Still, tensions were evident between liberal bishops from North America and conservative ones from the “Global South.” The archbishop of Sudan demanded the resignation of Gene Robinson, the openly gay New Hampshire bishop whose ordination in 2003 was the casus belli of the crisis. A female bishop from the United States suggested that “many of our bishops come from places where it is culturally accepted to beat your wife.”
. . .
The dispute among Anglicans may seem a strictly religious argument, . . . [but it is more].
. . . And tensions between the West and Islam underlie the complaint by African bishops that an endorsement of homosexuality by Western churches puts Christians at a disadvantage with Muslims — and at risk of physical violence — in areas where the two faiths compete for adherents.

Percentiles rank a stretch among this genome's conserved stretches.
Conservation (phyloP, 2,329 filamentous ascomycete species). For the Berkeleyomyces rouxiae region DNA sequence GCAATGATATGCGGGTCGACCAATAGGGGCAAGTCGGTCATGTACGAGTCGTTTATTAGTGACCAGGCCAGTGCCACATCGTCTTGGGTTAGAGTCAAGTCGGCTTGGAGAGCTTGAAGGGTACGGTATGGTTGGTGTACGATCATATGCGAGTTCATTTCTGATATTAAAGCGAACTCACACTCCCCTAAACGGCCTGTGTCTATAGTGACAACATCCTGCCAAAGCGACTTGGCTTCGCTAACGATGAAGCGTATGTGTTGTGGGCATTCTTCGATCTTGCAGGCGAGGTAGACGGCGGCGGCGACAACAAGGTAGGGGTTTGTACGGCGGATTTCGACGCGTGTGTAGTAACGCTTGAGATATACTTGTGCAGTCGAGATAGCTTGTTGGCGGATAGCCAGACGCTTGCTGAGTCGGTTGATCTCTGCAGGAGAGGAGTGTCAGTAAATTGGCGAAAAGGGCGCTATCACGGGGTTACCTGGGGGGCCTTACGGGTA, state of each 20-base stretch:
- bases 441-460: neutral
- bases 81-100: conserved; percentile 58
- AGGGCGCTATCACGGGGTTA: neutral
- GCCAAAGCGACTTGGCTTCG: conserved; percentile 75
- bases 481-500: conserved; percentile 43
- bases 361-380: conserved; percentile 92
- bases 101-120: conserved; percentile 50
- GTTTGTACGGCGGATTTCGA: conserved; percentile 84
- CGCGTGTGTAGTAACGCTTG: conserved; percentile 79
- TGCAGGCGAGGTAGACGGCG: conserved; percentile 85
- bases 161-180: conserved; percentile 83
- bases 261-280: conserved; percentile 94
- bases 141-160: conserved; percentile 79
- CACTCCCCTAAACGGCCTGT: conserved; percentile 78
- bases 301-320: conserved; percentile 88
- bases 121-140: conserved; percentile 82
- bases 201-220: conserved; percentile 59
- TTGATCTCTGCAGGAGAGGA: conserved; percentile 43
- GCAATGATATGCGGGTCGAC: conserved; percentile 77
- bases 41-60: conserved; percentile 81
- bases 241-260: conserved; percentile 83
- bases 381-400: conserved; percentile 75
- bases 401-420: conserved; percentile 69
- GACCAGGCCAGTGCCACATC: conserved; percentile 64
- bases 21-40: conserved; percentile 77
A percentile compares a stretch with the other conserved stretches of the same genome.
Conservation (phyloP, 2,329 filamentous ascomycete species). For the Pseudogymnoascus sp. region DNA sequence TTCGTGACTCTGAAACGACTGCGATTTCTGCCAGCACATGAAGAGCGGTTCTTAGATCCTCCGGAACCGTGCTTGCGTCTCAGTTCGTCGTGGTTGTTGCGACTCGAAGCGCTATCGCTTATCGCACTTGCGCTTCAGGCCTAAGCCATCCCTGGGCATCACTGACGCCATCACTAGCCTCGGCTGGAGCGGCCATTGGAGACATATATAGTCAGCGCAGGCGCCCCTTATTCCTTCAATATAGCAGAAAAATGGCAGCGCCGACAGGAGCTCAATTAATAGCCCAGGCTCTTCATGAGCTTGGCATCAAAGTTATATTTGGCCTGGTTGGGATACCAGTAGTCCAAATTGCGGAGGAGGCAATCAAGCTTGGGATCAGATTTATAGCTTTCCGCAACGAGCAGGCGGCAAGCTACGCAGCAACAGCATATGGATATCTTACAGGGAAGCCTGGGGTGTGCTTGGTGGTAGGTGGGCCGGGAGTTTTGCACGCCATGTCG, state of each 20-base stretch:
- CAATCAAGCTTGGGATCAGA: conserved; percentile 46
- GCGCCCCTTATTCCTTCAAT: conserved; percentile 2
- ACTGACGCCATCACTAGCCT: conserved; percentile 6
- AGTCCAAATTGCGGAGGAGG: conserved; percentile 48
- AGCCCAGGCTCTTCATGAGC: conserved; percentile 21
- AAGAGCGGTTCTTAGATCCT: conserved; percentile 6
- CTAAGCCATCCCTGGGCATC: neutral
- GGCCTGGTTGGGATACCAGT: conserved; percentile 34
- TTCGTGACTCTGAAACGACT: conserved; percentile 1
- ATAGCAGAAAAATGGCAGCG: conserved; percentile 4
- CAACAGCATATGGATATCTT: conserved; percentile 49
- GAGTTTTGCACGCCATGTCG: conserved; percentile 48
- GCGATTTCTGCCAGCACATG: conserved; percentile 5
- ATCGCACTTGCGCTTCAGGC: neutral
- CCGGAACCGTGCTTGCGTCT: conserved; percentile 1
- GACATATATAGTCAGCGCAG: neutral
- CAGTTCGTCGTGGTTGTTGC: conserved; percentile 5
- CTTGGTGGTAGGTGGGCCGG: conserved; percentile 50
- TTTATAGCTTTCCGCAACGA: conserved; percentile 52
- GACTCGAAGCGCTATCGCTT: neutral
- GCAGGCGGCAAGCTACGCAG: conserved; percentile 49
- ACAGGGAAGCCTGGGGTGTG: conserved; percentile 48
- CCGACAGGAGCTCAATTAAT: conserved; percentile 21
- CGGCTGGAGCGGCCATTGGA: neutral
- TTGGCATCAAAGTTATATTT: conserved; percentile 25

You don’t have to be an Anglican — or even a Christian — to find these conflicts familiar. In the culture wars, there is no separation of church and state.